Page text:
Because the teacher who delivers groceries to a family in need, advocates for a student, or becomes a student’s confidant, counselor, or role model will never have that data show up in test results & we trust our children’s teachers to assess their progress

 

We refuse

 

Because struggling students should not be made to feel like less than the developing human beings that we ALL started out as because tests are used to label

 

We know that the long term consequences of labeling & retention are profound

 

NONE of our children are “limited,” “basic,” or “common”

 

Words that label can and do. Hurt and Divide.

 

We refuse

 

Because over 2000 education researchers, experts, and professionals signed a letter pleading with our President and Congress to stop relying on high stakes standardized testing to improve education – we have a decade of data proving that it doesn’t work

 

Because there are mountains of research that provide more effective and research proven methods to educate our children and to evaluate teachers and schools

 

We refuse

 

Because when we look at our children, we see their smiles, their talents, their goofiness, the crumbs around their mouths, the dirt on their skin, and the hope in their eyes

 

And when we look at our kids

 

We never see them as data or test scores

 

And neither should you

 

Thank you for your time and attention.

For additional information, please visit:

 

fairtest.org

 

parentsacrossamerica.org

 

teacher-advocate.com

 

http://unitedoptout.com/

 

Or take a look at recent articles and blog posts:

 

http://www.washingtonpost.com/people/valerie-strauss

 

http://www.washingtonpost.com/blogs/answer-sheet/

 

http://dianeravitch.net/

 

http://www.plunderbund.com/?s=ecot

 

http://www.plunderbund.com/2015/02/22/do-parcc-reading-passages-exceed-tested-grade-levels/

 

http://www.politico.com/story/2015/02/pearson-education-115026.html

msvigeljsmith.wordpress.com

In Response to the Ohio Department of Education’s “Information on Student Participation in State Tests:” An open letter to the Ohio Department of Education, State Board of Education, and Ohio Legislators

February 5, 2015

Dear Ohio Department of Education, State Board of Education, and Ohio Legislators:

Recently I submitted an open “opt-out” letter to my district administrators and school board members through a blog post titled My Sons and Their Teachers Deserve Better. Apparently my words resonated with others because within ten days it received approximately 15,000 views. I freely allowed others to use parts of the letter that were relevant to their situations for submission to their schools and districts. This letter was a result of culminating frustration with high stakes standardized testing personally and professionally as described in My High Stakes Testing Story. Today a two-page document published by the Ohio Department of Education (ODE) dated February 4, 2015 and titled “Information on Student Participation in Tests” was digitally shared with me. The creation and need for such a document implies that there may have been an inundation of inquiries by individuals who are actively organized and invested in education in our state. Unfortunately, upon review of the document, it appears to be a combination of facts, propaganda, and fear mongering. The purpose of this letter is to clarify the intent of my prior letter, and to address the February 4th publication by the ODE.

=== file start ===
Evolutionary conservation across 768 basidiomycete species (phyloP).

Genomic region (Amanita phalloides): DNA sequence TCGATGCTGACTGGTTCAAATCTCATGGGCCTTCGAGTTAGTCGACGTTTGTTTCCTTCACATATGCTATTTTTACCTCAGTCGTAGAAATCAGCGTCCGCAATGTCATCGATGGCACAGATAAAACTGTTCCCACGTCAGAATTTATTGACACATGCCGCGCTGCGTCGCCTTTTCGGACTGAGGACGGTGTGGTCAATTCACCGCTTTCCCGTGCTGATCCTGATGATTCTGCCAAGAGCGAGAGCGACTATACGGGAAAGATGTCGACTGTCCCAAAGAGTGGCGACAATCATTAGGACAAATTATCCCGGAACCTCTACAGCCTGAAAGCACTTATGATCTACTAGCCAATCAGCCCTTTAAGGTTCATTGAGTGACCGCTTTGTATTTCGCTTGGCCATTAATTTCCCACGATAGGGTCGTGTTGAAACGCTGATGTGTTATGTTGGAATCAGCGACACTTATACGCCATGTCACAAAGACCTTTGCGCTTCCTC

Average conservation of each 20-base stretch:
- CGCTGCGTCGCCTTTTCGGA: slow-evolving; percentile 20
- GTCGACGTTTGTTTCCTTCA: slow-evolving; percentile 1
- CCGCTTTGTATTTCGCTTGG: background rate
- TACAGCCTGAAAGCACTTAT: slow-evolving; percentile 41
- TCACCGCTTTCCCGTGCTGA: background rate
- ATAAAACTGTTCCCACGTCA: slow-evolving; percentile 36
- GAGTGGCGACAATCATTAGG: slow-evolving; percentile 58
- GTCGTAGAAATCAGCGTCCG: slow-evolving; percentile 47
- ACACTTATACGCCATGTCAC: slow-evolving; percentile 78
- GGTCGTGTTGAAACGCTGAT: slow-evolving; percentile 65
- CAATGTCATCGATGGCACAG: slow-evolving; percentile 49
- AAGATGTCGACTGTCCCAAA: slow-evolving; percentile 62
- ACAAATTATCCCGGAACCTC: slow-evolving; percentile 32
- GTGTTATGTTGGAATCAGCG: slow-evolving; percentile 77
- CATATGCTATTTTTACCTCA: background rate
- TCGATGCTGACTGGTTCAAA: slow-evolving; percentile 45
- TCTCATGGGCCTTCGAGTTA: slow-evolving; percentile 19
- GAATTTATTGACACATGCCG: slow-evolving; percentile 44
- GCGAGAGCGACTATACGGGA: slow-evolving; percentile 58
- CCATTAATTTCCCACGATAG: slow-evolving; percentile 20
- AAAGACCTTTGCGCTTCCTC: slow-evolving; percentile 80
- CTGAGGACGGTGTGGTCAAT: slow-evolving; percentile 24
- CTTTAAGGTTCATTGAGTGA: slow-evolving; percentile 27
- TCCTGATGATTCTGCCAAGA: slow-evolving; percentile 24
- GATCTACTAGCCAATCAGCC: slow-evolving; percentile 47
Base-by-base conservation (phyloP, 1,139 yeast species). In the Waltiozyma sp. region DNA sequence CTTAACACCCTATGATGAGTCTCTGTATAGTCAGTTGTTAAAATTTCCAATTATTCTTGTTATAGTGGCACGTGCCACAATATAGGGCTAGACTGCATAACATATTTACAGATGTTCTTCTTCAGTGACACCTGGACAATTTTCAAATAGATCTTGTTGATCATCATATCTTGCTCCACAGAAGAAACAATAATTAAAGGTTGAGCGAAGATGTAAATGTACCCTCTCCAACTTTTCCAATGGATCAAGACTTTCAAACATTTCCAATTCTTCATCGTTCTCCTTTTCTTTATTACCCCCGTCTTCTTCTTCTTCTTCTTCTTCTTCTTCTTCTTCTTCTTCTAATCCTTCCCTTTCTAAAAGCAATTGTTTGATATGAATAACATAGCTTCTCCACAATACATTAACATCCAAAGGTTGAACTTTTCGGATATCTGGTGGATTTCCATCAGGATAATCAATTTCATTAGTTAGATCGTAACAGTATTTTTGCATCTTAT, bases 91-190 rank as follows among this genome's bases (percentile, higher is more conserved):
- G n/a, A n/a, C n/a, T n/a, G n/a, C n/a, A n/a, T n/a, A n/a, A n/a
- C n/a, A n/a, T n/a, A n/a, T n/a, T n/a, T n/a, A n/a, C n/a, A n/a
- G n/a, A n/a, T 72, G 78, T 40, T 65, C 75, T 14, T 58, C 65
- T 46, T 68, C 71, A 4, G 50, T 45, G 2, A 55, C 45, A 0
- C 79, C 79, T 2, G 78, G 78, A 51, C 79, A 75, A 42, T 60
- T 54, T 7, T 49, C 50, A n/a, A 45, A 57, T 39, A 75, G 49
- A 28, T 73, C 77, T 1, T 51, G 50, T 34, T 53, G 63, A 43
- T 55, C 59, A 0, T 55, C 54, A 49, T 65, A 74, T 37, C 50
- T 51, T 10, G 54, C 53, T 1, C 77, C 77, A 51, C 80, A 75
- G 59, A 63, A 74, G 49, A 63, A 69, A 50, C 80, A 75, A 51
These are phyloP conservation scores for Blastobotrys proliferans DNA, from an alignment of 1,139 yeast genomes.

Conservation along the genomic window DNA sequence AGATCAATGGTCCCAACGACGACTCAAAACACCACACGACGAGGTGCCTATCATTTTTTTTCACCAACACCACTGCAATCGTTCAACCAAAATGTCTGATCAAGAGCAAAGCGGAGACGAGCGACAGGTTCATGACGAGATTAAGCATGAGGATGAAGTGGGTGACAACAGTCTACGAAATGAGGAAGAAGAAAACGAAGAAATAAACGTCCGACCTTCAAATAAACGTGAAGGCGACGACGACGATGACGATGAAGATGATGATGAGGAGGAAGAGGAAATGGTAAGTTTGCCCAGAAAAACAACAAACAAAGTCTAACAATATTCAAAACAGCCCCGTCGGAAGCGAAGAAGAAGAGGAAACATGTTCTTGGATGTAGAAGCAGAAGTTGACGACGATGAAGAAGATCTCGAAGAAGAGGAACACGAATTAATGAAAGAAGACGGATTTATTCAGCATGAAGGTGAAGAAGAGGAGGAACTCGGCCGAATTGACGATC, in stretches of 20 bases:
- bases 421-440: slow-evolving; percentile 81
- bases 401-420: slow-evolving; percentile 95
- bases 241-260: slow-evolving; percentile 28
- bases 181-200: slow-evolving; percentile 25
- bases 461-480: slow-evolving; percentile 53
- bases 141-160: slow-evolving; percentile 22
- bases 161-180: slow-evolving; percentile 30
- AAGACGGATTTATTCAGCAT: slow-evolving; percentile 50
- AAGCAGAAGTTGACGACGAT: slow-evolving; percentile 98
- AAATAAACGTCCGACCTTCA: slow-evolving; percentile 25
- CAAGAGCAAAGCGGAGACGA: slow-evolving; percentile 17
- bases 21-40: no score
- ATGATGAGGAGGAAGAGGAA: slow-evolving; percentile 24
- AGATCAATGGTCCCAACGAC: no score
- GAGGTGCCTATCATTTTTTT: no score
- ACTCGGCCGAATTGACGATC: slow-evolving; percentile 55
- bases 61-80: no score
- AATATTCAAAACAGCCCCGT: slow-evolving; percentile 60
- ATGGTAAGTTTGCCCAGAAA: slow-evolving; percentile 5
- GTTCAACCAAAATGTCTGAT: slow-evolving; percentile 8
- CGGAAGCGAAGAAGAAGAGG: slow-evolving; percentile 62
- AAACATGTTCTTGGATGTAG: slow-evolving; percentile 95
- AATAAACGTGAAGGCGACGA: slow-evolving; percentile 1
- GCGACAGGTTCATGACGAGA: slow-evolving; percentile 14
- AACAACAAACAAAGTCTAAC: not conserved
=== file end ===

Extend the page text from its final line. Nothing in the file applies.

The beginning of this ODE document contains some accuracy, such as the fact that Ohio does not have an “opt-out” procedure or form. It failed to note that Ohio does not have a law against refusing the test though either. According to the U.S Constitution which supersedes state laws, specifically the 14th Amendment, I am protected by my rights to religious/spiritual freedom in regard to parental control over one’s child. Parental rights are broadly protected by Supreme Court decisions (Meyer and Pierce), especially in the area of education. The Supreme Court has repeatedly held that parents possess the “fundamental right” to “direct the upbringing and education of their children.” The ODE document also correctly indicates that possible consequences for Ohio’s children in third grade who do not take the test include the risk of not being promoted to fourth grade. Also, high school students who do not take the tests or ones that do take it and do not obtain certain scores may not be eligible for diplomas. Yet, the document neglected to inform readers that Ohio did not have to choose to be one of the approximately 20 states to link high stakes to tests. This harmful, punitive option was an ill-fated decision that Ohio legislators and the Department of Education will have to concede to eventually, even if its original intentions were genuine.

 

Clearly, the semantics used for the process of “opting out” are irrelevant. As a parent I have the right to refuse to allow my children to participate in activities that are physically and emotionally harmful, particularly when the activities being protested have not provided any data or evidence that my children’s participation will be beneficial. Thus far, high stakes standardized tests in our state have failed to meet mathematical standards for test validity. According to Dr. Randy Hoover (2014) “Test validity is only meaningful in terms of how the test is used and what it is used for.  In other words, test validity is a formal examination to determine the degree to which a test is appropriate and accurate in serving what it is used for. Formal examination reveals that the assumption of Ohio’s tests being valid is false.”  The tests this year are new as schools transition to teaching Common Core, according to the ODE. Therefore, data to support test validity through adherence to mathematical standards and to the criteria for psychometric validity is nonexistent. I do not want my child to be a guinea pig in this experiment.